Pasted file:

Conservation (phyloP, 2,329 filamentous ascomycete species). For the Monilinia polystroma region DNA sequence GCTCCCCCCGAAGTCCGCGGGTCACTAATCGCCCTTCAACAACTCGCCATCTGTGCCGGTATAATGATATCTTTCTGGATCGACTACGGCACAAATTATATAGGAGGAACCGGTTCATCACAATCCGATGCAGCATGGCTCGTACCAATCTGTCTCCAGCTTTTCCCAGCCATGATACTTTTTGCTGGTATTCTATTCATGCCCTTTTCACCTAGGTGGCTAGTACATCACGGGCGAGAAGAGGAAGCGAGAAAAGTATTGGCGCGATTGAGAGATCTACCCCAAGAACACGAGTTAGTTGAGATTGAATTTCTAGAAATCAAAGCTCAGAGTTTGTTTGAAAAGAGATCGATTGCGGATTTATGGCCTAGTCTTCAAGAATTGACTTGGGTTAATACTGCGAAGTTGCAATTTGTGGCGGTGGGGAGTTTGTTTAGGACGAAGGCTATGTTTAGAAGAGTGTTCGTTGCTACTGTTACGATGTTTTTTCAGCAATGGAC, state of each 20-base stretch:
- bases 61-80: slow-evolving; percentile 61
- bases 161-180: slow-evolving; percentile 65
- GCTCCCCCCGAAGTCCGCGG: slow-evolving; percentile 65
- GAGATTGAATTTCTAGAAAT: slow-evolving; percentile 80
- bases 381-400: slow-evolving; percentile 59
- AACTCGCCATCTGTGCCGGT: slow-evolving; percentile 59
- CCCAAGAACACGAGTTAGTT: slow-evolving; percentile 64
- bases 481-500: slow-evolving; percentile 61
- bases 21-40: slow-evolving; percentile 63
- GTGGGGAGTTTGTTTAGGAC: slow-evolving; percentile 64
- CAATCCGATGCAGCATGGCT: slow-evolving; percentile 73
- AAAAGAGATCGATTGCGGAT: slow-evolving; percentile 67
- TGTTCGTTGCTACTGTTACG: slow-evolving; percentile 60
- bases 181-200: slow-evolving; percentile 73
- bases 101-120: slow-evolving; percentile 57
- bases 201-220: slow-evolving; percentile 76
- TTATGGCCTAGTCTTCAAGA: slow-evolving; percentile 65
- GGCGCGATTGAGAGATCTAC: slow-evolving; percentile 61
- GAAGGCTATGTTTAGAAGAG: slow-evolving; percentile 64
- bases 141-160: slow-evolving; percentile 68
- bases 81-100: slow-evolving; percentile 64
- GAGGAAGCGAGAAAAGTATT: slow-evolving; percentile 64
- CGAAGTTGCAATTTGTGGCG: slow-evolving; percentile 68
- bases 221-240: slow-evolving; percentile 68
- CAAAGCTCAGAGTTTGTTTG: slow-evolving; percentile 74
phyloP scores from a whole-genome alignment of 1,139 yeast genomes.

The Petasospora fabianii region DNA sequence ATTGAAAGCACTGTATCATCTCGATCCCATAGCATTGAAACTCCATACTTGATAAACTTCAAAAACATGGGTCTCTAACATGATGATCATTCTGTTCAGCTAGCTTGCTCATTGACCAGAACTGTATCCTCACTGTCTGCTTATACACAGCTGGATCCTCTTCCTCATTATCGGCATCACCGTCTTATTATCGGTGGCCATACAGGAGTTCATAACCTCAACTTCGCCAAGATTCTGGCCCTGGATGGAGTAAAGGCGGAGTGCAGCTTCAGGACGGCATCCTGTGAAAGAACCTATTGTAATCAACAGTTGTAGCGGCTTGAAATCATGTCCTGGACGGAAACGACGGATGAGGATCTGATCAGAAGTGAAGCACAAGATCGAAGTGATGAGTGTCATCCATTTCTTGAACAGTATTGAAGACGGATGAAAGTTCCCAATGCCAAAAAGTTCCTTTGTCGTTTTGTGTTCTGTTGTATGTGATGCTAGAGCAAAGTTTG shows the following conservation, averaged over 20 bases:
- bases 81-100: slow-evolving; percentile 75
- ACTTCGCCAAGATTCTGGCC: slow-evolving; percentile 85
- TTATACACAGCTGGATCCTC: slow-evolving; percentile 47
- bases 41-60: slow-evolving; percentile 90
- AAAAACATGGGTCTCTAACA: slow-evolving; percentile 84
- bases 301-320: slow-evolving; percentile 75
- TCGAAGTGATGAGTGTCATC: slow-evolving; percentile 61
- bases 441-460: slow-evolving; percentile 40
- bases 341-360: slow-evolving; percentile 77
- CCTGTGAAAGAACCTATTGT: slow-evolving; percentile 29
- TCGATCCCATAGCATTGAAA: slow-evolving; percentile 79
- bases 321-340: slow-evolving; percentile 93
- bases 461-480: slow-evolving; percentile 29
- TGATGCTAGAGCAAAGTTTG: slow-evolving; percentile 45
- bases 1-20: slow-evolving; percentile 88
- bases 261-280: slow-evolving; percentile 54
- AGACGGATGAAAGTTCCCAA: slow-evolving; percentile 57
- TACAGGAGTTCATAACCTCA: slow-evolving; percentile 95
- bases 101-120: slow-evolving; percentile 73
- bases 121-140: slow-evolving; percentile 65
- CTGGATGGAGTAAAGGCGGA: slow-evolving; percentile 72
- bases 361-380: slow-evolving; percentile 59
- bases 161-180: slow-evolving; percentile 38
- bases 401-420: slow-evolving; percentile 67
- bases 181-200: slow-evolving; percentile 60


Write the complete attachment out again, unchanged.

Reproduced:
Conservation (phyloP, 2,329 filamentous ascomycete species). For the Monilinia polystroma region DNA sequence GCTCCCCCCGAAGTCCGCGGGTCACTAATCGCCCTTCAACAACTCGCCATCTGTGCCGGTATAATGATATCTTTCTGGATCGACTACGGCACAAATTATATAGGAGGAACCGGTTCATCACAATCCGATGCAGCATGGCTCGTACCAATCTGTCTCCAGCTTTTCCCAGCCATGATACTTTTTGCTGGTATTCTATTCATGCCCTTTTCACCTAGGTGGCTAGTACATCACGGGCGAGAAGAGGAAGCGAGAAAAGTATTGGCGCGATTGAGAGATCTACCCCAAGAACACGAGTTAGTTGAGATTGAATTTCTAGAAATCAAAGCTCAGAGTTTGTTTGAAAAGAGATCGATTGCGGATTTATGGCCTAGTCTTCAAGAATTGACTTGGGTTAATACTGCGAAGTTGCAATTTGTGGCGGTGGGGAGTTTGTTTAGGACGAAGGCTATGTTTAGAAGAGTGTTCGTTGCTACTGTTACGATGTTTTTTCAGCAATGGAC, state of each 20-base stretch:
- bases 61-80: slow-evolving; percentile 61
- bases 161-180: slow-evolving; percentile 65
- GCTCCCCCCGAAGTCCGCGG: slow-evolving; percentile 65
- GAGATTGAATTTCTAGAAAT: slow-evolving; percentile 80
- bases 381-400: slow-evolving; percentile 59
- AACTCGCCATCTGTGCCGGT: slow-evolving; percentile 59
- CCCAAGAACACGAGTTAGTT: slow-evolving; percentile 64
- bases 481-500: slow-evolving; percentile 61
- bases 21-40: slow-evolving; percentile 63
- GTGGGGAGTTTGTTTAGGAC: slow-evolving; percentile 64
- CAATCCGATGCAGCATGGCT: slow-evolving; percentile 73
- AAAAGAGATCGATTGCGGAT: slow-evolving; percentile 67
- TGTTCGTTGCTACTGTTACG: slow-evolving; percentile 60
- bases 181-200: slow-evolving; percentile 73
- bases 101-120: slow-evolving; percentile 57
- bases 201-220: slow-evolving; percentile 76
- TTATGGCCTAGTCTTCAAGA: slow-evolving; percentile 65
- GGCGCGATTGAGAGATCTAC: slow-evolving; percentile 61
- GAAGGCTATGTTTAGAAGAG: slow-evolving; percentile 64
- bases 141-160: slow-evolving; percentile 68
- bases 81-100: slow-evolving; percentile 64
- GAGGAAGCGAGAAAAGTATT: slow-evolving; percentile 64
- CGAAGTTGCAATTTGTGGCG: slow-evolving; percentile 68
- bases 221-240: slow-evolving; percentile 68
- CAAAGCTCAGAGTTTGTTTG: slow-evolving; percentile 74
phyloP scores from a whole-genome alignment of 1,139 yeast genomes.

The Petasospora fabianii region DNA sequence ATTGAAAGCACTGTATCATCTCGATCCCATAGCATTGAAACTCCATACTTGATAAACTTCAAAAACATGGGTCTCTAACATGATGATCATTCTGTTCAGCTAGCTTGCTCATTGACCAGAACTGTATCCTCACTGTCTGCTTATACACAGCTGGATCCTCTTCCTCATTATCGGCATCACCGTCTTATTATCGGTGGCCATACAGGAGTTCATAACCTCAACTTCGCCAAGATTCTGGCCCTGGATGGAGTAAAGGCGGAGTGCAGCTTCAGGACGGCATCCTGTGAAAGAACCTATTGTAATCAACAGTTGTAGCGGCTTGAAATCATGTCCTGGACGGAAACGACGGATGAGGATCTGATCAGAAGTGAAGCACAAGATCGAAGTGATGAGTGTCATCCATTTCTTGAACAGTATTGAAGACGGATGAAAGTTCCCAATGCCAAAAAGTTCCTTTGTCGTTTTGTGTTCTGTTGTATGTGATGCTAGAGCAAAGTTTG shows the following conservation, averaged over 20 bases:
- bases 81-100: slow-evolving; percentile 75
- ACTTCGCCAAGATTCTGGCC: slow-evolving; percentile 85
- TTATACACAGCTGGATCCTC: slow-evolving; percentile 47
- bases 41-60: slow-evolving; percentile 90
- AAAAACATGGGTCTCTAACA: slow-evolving; percentile 84
- bases 301-320: slow-evolving; percentile 75
- TCGAAGTGATGAGTGTCATC: slow-evolving; percentile 61
- bases 441-460: slow-evolving; percentile 40
- bases 341-360: slow-evolving; percentile 77
- CCTGTGAAAGAACCTATTGT: slow-evolving; percentile 29
- TCGATCCCATAGCATTGAAA: slow-evolving; percentile 79
- bases 321-340: slow-evolving; percentile 93
- bases 461-480: slow-evolving; percentile 29
- TGATGCTAGAGCAAAGTTTG: slow-evolving; percentile 45
- bases 1-20: slow-evolving; percentile 88
- bases 261-280: slow-evolving; percentile 54
- AGACGGATGAAAGTTCCCAA: slow-evolving; percentile 57
- TACAGGAGTTCATAACCTCA: slow-evolving; percentile 95
- bases 101-120: slow-evolving; percentile 73
- bases 121-140: slow-evolving; percentile 65
- CTGGATGGAGTAAAGGCGGA: slow-evolving; percentile 72
- bases 361-380: slow-evolving; percentile 59
- bases 161-180: slow-evolving; percentile 38
- bases 401-420: slow-evolving; percentile 67
- bases 181-200: slow-evolving; percentile 60